Beyoncé announces Homecoming Scholars Award Program for four HBCUs

#Beychella was only the beginning.

Days after her historic performance as the first black woman to headline at Coachella, Beyonce is making a major difference. The superstar has announced that four HBCUs will receive the newly established Homecoming Scholars Award Program for the 2018-2019 academic year.

Xavier, Wilberforce, Tuskegee and Bethune-Cookman, are all Historically Black Colleges and Universities (HBCUs) that were established before the Civil Rights Act of 1964 with the intention of primarily serving the African-American community and will benefit from BeyGood’s newest initiative.

The Queen’s Coachella performance was full of references to to HBCU Homecoming festivities and featured a marching band, performance art, choir, and more than 150 cast members in the set that serves as her own personal homecoming since it was the first time she has hit the stage since having her twins.

“We salute the rich legacy of Historically Black Colleges and Universities,” states Ivy McGregor, Director of Philanthropy and Corporate Relations at Parkwood Entertainment which houses BeyGOOD. “We honor all institutions of higher learning for maintaining culture and creating environments for optimal learning which expands dreams and the seas of possibilities for students.”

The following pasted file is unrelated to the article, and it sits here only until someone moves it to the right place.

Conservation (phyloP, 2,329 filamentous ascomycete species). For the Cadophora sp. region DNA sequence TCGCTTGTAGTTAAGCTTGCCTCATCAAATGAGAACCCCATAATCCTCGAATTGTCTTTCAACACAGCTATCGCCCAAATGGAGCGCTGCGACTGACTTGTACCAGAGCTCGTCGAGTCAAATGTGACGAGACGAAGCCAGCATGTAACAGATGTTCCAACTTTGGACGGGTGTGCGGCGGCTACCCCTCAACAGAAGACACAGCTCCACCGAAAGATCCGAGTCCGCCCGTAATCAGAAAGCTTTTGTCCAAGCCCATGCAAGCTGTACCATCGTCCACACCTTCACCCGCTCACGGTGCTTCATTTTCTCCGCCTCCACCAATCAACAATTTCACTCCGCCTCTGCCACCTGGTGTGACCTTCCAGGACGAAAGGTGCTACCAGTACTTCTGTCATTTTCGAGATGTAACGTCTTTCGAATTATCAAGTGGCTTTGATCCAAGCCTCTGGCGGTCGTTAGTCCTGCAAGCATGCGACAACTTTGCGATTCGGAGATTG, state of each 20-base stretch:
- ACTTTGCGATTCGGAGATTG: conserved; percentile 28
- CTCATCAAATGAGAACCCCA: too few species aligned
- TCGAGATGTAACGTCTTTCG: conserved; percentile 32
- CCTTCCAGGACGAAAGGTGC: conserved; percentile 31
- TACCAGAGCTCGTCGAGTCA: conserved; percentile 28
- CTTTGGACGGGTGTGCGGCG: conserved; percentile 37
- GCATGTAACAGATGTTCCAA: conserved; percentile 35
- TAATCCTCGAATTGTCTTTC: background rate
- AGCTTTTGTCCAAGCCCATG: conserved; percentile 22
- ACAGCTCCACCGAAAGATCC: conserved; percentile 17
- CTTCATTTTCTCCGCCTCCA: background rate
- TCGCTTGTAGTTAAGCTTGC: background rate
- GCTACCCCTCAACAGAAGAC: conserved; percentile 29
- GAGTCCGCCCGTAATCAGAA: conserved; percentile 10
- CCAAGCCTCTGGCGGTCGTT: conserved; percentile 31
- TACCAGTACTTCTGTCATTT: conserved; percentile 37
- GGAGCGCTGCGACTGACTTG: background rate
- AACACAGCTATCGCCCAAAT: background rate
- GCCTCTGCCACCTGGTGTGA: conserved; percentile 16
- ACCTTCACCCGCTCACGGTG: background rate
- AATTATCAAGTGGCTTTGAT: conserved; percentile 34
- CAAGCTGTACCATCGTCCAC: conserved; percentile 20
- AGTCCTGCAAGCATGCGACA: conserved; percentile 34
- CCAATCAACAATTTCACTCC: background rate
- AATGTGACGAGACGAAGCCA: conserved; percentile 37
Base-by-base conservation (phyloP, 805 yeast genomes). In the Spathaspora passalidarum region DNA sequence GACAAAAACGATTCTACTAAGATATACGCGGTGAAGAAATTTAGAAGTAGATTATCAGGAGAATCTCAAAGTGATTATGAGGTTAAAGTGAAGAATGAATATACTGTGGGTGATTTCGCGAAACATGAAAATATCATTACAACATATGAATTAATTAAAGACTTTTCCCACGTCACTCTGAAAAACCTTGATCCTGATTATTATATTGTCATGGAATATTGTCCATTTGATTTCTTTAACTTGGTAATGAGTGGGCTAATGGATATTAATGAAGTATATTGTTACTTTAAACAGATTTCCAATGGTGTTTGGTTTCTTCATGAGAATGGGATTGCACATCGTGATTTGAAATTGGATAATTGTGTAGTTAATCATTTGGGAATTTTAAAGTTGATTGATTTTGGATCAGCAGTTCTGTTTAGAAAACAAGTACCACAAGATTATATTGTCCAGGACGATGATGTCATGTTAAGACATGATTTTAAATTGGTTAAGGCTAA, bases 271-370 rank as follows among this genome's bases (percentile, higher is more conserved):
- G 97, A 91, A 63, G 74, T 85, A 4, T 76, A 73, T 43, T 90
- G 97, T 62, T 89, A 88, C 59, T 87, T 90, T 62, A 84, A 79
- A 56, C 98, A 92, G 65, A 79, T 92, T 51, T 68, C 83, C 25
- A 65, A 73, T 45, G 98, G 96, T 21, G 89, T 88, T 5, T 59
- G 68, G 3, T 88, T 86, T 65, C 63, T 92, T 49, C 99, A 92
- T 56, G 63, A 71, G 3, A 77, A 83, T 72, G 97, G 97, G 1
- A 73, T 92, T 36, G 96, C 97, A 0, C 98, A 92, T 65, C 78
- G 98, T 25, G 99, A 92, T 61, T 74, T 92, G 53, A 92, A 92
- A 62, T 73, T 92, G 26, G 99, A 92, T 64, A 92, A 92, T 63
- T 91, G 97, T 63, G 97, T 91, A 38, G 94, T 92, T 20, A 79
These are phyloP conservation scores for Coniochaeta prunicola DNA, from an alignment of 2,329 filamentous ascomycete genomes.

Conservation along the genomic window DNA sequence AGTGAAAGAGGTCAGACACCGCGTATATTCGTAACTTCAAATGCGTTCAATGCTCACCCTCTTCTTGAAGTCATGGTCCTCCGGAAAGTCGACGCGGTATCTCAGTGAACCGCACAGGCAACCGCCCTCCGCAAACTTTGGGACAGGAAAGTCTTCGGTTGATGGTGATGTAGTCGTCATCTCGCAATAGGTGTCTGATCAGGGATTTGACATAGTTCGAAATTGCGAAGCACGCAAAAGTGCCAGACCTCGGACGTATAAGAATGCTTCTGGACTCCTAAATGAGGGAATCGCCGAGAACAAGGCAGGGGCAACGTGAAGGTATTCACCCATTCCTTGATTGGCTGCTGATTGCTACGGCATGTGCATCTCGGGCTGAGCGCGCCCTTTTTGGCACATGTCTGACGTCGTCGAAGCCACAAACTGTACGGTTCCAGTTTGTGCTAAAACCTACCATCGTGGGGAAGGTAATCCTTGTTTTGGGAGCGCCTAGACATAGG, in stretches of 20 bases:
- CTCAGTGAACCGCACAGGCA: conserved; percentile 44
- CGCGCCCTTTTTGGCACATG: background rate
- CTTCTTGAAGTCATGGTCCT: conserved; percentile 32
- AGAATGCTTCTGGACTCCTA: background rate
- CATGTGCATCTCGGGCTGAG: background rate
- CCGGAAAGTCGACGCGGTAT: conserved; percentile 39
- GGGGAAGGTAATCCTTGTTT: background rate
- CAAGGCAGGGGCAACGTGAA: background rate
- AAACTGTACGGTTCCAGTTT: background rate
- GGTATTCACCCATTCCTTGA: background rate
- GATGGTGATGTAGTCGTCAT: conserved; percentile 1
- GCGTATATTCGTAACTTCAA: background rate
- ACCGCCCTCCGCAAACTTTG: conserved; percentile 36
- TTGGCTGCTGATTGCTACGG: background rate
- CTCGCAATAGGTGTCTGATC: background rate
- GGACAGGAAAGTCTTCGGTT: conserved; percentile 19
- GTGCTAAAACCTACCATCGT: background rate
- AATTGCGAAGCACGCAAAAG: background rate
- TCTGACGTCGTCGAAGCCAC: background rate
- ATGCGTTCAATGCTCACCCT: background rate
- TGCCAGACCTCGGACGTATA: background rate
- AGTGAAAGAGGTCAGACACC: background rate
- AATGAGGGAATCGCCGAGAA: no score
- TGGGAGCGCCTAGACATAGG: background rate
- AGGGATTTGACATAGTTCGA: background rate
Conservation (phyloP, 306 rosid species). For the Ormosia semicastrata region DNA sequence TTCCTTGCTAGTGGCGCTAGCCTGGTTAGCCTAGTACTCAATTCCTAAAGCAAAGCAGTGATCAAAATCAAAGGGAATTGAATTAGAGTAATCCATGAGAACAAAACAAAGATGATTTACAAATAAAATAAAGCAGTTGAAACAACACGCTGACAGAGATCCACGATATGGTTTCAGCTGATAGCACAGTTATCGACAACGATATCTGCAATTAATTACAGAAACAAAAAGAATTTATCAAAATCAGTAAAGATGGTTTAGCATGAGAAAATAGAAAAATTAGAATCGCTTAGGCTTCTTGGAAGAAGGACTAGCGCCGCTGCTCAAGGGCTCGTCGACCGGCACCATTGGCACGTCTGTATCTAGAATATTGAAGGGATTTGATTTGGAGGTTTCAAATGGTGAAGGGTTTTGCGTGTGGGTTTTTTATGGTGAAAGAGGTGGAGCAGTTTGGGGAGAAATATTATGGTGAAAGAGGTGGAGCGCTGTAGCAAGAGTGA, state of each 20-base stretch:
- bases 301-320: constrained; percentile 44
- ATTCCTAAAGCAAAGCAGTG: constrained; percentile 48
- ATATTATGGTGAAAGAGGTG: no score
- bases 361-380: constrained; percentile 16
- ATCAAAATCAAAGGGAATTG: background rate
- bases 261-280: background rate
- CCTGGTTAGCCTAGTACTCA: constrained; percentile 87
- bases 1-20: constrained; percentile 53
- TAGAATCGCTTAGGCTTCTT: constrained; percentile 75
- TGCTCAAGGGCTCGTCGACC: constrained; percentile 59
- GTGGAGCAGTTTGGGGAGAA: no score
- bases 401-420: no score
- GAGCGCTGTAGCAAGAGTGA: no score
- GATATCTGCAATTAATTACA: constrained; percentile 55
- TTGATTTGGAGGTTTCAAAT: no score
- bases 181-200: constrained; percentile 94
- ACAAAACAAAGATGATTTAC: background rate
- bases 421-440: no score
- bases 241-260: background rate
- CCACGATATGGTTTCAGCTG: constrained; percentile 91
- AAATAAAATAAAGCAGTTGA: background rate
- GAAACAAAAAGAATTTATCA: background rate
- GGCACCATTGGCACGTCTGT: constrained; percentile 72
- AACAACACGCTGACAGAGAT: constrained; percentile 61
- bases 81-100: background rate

One winner from each school will receive $25K for the 2018-2019 academic year for study in various fields. This is the second scholarship program created by Beyoncé.

The Formation Scholars Awards Program, a merit scholarship program was established in April 2017 in celebration of the one-year anniversary of LEMONADE, Beyoncé’s critically-acclaimed and globally-lauded 2016 visual album.  The Formation Scholars awards encouraged and supported young women who are bold, creative, conscious, confident and unafraid to think outside of the box.

The Homecoming Scholars Award Program for 2018-2019 will expand to all qualifying students at the four universities, regardless of gender. The disciplines will include literature, creative arts, African-American studies, science, education, business, communications, social sciences, computer science and engineering.  All applicants must maintain a 3.5 GPA or above. All finalists and winners will be selected by the universities. Winners will be announced this summer.